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You know how sometimes in the media or perhaps in a social setting, a self-declared expert will make reference to some historical event that they know full well most of us know little about, but they say it in such a way as to imply you’d be an imbecile if you weren’t aware of this world altering event.
This is the first in a series of episodes in which we’re going to explore some of these often quoted financial events – the Great Depression, Hyperinflation in Germany, and this week’s episode – Tulip Mania. I’ll be keeping things short and sharp, as usual, but armed with the knowledge you’ve absorbed through these episodes, next time someone attempts to assert intellectual superiority, you can get right back in their face – “yes, I did know that”, you can say, “but actually the real tragedy was the way…”. Put them right back in their place.
From the early 1600’s to the 1720’s, the Netherlands was the wealthiest country in the world. This was largely the result of a fair judicial system which meant that merchants from other parts of Europe, who were regularly imposed upon by their Kings to fund egotistical wars, (with imprisonment the outcome of non-compliance), where attracted to Amsterdam as a place where they could focus on what they did best – making money – relatively unimpeded.
The Amsterdam Stock Exchange was the first such exchange in the world, founded in 1602 to enable trade in shares of the Dutch East India Company.
So where does the Tulip fit in? The flower was introduced into Europe from Turkey in the 1500’s, initially into the French royal court, and then spreading north to the Netherlands. They were a luxury, exotic item associated with wealth and royalty and so rapidly became a status symbol for success and power. Tulips we’re collected like paintings, in fact the early tulip traders often came from the art scene.
Amsterdam, with its wealth and developed financial markets, became a place where these precious bulbs could be traded. In fact what was really happening was Futures trading, a concept many of us struggle to get our head around today, yet something mastered by the Dutch 400 odd years ago.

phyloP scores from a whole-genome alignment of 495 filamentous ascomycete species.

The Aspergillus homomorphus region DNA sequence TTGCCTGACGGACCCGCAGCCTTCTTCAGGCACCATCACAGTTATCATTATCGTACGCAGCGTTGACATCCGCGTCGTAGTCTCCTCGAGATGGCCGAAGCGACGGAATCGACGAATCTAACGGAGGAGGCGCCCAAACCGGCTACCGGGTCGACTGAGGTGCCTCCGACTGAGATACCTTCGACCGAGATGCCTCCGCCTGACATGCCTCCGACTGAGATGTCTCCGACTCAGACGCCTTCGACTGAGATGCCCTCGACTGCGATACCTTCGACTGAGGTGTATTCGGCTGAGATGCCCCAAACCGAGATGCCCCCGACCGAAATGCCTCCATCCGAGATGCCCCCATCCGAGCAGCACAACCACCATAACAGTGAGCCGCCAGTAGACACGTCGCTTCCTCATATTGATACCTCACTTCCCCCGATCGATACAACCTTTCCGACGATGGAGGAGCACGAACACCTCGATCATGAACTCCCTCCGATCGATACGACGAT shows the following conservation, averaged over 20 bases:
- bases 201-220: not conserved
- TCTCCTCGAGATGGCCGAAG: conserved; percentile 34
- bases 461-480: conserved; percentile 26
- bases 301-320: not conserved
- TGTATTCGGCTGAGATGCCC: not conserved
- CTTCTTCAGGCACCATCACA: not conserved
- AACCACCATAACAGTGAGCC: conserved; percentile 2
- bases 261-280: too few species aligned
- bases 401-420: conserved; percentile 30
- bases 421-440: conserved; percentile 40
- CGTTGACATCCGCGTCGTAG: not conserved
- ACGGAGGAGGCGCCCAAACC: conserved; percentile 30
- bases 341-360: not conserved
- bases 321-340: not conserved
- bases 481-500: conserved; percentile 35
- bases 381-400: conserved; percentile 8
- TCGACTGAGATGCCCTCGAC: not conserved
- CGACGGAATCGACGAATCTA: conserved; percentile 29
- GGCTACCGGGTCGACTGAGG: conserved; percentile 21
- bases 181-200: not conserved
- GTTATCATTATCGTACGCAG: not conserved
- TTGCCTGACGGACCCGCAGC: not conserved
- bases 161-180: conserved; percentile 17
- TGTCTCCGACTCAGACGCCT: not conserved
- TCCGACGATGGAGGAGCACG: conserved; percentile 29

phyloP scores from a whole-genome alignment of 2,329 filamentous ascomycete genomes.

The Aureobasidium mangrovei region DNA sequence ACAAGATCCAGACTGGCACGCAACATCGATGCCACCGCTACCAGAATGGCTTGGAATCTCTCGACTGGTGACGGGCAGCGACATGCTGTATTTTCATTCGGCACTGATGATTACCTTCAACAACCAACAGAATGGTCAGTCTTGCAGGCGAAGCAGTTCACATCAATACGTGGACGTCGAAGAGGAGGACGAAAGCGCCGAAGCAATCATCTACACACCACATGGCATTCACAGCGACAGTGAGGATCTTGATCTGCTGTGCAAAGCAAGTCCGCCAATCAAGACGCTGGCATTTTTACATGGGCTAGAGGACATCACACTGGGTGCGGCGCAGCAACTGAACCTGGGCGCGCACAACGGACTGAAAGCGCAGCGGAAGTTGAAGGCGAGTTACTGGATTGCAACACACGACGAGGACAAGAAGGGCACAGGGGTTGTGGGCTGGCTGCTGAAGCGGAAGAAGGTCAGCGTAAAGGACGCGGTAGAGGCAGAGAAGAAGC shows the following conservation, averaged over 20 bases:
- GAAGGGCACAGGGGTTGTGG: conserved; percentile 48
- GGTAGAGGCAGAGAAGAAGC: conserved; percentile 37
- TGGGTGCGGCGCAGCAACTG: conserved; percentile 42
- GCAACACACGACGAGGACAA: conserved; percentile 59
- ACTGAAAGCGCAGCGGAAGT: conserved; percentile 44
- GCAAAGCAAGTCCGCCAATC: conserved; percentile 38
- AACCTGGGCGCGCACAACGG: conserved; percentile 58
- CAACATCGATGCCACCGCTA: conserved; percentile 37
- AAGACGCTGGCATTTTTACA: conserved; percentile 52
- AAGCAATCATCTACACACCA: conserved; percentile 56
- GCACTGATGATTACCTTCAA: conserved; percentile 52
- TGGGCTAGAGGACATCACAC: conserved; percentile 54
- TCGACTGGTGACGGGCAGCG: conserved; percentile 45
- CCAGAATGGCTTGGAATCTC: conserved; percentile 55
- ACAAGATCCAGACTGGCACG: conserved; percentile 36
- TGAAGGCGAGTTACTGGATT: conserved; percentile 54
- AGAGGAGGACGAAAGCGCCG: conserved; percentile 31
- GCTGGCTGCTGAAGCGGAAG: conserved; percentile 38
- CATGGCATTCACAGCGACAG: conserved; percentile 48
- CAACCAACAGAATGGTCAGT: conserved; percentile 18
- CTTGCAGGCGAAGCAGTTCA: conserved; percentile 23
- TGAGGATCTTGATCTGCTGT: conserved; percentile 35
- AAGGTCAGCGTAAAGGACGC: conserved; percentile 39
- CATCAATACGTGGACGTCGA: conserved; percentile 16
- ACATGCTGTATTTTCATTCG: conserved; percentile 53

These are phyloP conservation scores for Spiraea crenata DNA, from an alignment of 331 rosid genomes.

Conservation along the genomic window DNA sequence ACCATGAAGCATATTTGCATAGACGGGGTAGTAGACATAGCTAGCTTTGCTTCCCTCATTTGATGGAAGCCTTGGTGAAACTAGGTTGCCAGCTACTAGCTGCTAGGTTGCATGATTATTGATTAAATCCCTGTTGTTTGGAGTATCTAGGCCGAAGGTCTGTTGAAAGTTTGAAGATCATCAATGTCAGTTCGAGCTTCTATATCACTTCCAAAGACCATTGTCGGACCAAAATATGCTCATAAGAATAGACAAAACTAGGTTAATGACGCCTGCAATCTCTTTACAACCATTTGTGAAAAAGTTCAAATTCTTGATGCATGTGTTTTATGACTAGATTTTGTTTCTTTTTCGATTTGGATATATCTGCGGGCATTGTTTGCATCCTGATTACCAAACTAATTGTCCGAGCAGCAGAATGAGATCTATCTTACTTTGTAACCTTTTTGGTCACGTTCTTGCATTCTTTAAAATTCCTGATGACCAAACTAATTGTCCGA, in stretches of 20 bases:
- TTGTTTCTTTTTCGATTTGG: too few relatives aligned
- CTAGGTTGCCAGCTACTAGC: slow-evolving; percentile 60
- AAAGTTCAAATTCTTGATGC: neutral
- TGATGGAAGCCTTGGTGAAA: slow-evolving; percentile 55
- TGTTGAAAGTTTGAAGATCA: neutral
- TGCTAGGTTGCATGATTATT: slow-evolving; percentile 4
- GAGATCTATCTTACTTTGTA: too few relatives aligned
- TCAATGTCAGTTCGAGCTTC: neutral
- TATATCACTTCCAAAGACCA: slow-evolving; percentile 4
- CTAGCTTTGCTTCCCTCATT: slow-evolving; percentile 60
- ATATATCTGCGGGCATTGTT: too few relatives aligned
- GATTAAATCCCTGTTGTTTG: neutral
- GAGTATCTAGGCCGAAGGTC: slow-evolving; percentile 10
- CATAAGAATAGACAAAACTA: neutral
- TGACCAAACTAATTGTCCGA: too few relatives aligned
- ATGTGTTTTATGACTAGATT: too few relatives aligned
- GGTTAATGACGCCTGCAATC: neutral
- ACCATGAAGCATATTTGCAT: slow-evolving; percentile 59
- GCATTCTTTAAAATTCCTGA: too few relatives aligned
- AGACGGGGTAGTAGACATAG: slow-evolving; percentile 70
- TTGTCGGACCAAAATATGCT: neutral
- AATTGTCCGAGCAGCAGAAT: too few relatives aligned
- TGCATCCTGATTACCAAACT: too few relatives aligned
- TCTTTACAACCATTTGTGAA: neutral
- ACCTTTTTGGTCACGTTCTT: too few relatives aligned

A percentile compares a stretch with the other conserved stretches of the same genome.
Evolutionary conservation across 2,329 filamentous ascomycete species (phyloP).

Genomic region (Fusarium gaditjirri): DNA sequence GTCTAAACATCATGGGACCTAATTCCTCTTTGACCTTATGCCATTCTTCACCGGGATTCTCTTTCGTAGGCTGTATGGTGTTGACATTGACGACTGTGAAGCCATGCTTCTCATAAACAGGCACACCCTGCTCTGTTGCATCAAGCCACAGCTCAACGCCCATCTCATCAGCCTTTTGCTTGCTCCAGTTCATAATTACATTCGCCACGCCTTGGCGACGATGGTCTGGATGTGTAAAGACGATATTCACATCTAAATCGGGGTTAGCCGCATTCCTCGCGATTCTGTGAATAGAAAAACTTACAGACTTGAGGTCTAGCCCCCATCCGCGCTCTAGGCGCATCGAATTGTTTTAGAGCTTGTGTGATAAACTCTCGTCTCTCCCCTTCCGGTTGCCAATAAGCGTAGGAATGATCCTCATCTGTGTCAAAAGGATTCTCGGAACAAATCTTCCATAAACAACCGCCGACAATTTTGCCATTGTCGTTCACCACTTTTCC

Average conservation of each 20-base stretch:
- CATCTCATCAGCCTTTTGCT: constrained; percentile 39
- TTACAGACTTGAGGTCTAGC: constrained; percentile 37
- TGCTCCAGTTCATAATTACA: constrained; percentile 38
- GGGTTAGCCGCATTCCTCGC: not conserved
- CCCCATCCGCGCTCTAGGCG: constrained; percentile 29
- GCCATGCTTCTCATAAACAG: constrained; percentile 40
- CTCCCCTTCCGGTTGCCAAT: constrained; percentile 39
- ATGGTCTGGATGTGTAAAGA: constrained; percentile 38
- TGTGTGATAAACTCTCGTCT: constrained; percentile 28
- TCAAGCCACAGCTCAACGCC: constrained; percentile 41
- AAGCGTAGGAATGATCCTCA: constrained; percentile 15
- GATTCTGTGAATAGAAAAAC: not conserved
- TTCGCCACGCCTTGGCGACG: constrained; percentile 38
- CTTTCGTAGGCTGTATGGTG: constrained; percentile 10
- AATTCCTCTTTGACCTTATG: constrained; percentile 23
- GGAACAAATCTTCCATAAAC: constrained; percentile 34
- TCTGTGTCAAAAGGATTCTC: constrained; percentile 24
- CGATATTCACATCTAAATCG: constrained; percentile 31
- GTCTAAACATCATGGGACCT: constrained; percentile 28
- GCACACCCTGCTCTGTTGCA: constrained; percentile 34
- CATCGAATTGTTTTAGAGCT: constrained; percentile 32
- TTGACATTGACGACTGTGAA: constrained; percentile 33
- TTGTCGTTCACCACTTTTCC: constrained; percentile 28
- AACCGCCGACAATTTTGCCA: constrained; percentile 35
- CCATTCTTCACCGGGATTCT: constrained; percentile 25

Bulbs need to stay in the ground for most of the year. They could only be exchanged between late May and August each year. So most of the trading done was for the right to buy a certain bulb in the future.
Prices started rising in the 1620’s, and things really started getting silly in the early 1630’s. Most valued were the tulips with streaks on them, for instance red with white streaks. Interestingly the reason for these two coloured tulips was a disease carried by the bulb. The picture below is of one of the most spectacular and highly valued, the Semper Augustus. It certainly is an attractive flower.
So valuable were these bulbs that one trader offered his entire house for 10 bulbs – and the trade was rejected!
As word spread that tulip trading was making some Dutch citizens extremely wealthy, speculators came in and prices skyrocketed. At a time when a reasonable annual wage was around 300 guilders, the price of one type of bulb rose from 5,500 guilders in 1633, to 10,000 guilders in 1637.
Then, in February 1637 a bulb went to auction and didn’t sell.
Prices started to drop. The falls accelerated, and by May of 1637 prices had fallen to a tiny fraction of their previous perceived value.
This event was made famous in a book published in 1841 – Extraordinary Popular Delusions and the Madness of Crowds. Tulip Mania is often referred to as the first ever investment bubble, and came up frequently during the Bitcoin price run of 2017. References to Tulip Mania are intended to imply that people are putting value on things that actually aren’t especially valuable – that they’re not being rationale – and that it was just a matter a time before things all came crashing down.
Humans ascribing value to things for questionable reasons is not something rare however. At one point the western world’s entire monetary system was linked to a shiny yellow metal that was useful for little else than decoration – the Gold Standard, something I will explore in a future episode. Even today gold is bought and held by investors and central banks as a store of wealth despite it having almost no practical use.
Diamonds and other precious stones could perhaps fall into the same category.
A couple of interesting asides that I came across in my research.
Firstly, just as the collapse of the Bitcoin price in early 2018 did not lead to a world-wide recession or any significant financial contagion, so to the collapse of tulip prices did not greatly effect the Dutch populace and had no meaningful impact on its economy. Researchers generally seem to concur that most who lost money in the Tulip price collapse, were those who could afford it.
Whilst all this tulip enthusiasm was bubbling away, some historians point to an outbreak of the plague as providing a weird feedback loop. The theory goes that many in Amsterdam inherited wealth from recently deceased relatives. Real estate wasn’t an attractive investment – all the deaths had meant they had more houses than were needed. Shares were no doubt bought up, but for those a little brasher, a punt on some tulip bulbs provided an attractive financial diversion.
So next time some modern day investment gets compared to Tulips, you’ll know what they’re talking about – quite possibly more so than the person making the reference in the first place.
General Advice Warning
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